Today we took a trip down the mountain on the northwest side of the island – the sacred area where the Maroon’s resisted slavery on the island, living off the land protected by the rugged terrain for over a century.
We hiked out on the cliffs to swim in a large tide pool as the rough surf pounded on the sharp coral and rocky barrier, sending spray down on our heads every short while. There were some enormous swells with waves easily reaching 6 to 8 feet as they rolled onto the rock beach. There is so much force coming onto that beach that it has turned all those sharp rocks into smoothly polished and rounded semi-precious gemstones. The shiny round rocks cracked together in a soothing swashing sound with each wave that picked them up and moved them up onto the steep beach.
We hiked down to the beach from the remains of a sugar cane pressing windmill tower. The stone tower was impressive and had a natural hive of Africanized bees up in the top. The walls were beautifully crafted with a series of arches around the outside. The stone tower has withstood countless hurricanes, and is 4 feet thick and has stood on the top of that windy cliff for nearly 400 years. It was strange to stand inside it, with the circle of bright blue sky up above our heads, thinking of all the human hands that had suffered there in the past. We spoke quietly to keep the bees calm, and discussed sacred geometry. Then we searched for evidence of patterns, the dendritic patterns of leaves and branches, networks in spider webs and fan coral skeletons, spirals in the shells now inhabited by hermit crabs as we hiked down to the beach. We had discussed how certain patterns and ratios are sacred in many human cultures, they are patterns that repeat themselves in the natural world, are easy to observe in nature, and are described by math formula, and that resonate with our human eye in design because we see it everywhere all the time. It creates harmony and balance that intuitively makes sense to us because of it’s familiarity. It is the cusp of our comprehension, the sphere of the sacred.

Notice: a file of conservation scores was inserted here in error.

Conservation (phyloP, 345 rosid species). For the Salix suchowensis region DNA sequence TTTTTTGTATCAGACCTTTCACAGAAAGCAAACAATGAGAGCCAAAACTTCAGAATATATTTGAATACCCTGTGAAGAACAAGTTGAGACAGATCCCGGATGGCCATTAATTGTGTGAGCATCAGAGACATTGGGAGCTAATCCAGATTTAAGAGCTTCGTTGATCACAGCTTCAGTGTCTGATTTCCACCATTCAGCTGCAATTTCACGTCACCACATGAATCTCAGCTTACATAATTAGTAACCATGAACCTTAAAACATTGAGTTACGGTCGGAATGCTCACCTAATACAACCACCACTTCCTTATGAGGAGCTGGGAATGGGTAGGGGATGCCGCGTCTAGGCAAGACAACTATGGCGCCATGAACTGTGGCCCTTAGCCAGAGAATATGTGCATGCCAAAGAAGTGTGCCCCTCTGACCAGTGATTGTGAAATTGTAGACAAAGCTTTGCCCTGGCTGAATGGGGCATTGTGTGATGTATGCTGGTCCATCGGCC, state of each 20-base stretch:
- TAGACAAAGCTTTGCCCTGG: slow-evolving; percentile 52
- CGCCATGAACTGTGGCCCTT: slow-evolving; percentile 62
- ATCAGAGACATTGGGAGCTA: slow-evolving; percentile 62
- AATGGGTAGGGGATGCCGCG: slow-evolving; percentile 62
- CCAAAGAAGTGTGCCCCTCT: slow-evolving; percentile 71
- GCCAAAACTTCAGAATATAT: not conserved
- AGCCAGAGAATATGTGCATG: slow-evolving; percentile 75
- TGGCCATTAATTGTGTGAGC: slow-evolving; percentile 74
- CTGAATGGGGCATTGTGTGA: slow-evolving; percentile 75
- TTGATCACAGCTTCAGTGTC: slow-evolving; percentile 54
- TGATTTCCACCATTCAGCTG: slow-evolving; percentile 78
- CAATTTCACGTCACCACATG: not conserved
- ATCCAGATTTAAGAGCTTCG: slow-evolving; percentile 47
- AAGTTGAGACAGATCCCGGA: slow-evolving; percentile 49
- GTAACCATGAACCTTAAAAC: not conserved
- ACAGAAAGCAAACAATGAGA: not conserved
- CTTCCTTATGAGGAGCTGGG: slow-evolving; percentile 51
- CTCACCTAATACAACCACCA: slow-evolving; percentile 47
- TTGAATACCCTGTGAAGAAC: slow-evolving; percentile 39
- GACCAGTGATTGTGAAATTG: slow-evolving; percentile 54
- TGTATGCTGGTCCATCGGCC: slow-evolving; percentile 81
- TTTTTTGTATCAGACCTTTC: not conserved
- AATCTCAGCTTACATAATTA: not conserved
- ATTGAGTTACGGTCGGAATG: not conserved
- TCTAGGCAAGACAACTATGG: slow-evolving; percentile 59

Then this evening we watched a TED speach by Ron Eglash, a professor who studied the fractal patterns of African architecture. This totally blew my mind. http://www.ted.com/talks/ron_eglash_on_african_fractals.html You should watch it, it is amazing.
He got a fulbright to study fractals in African architecture that he’d ovserved across the continent in aerial photos. Through his journey, he eventually traced back the fractal designs to sand divination practices still used today that generated random numbers and were directly linked in history to today’s binary code used to create computers and which was brought to Europe as geomancy and later turned into modern day Algebra. It is this knowledge system from our African ancestors that went on to create the computers that were later used to visually describe the fractals that already existed in African architecture. It is an example of sacred geometric patterns that have been used for who knows how long, but for some many reasons, maybe the simplest being that they just look beautiful.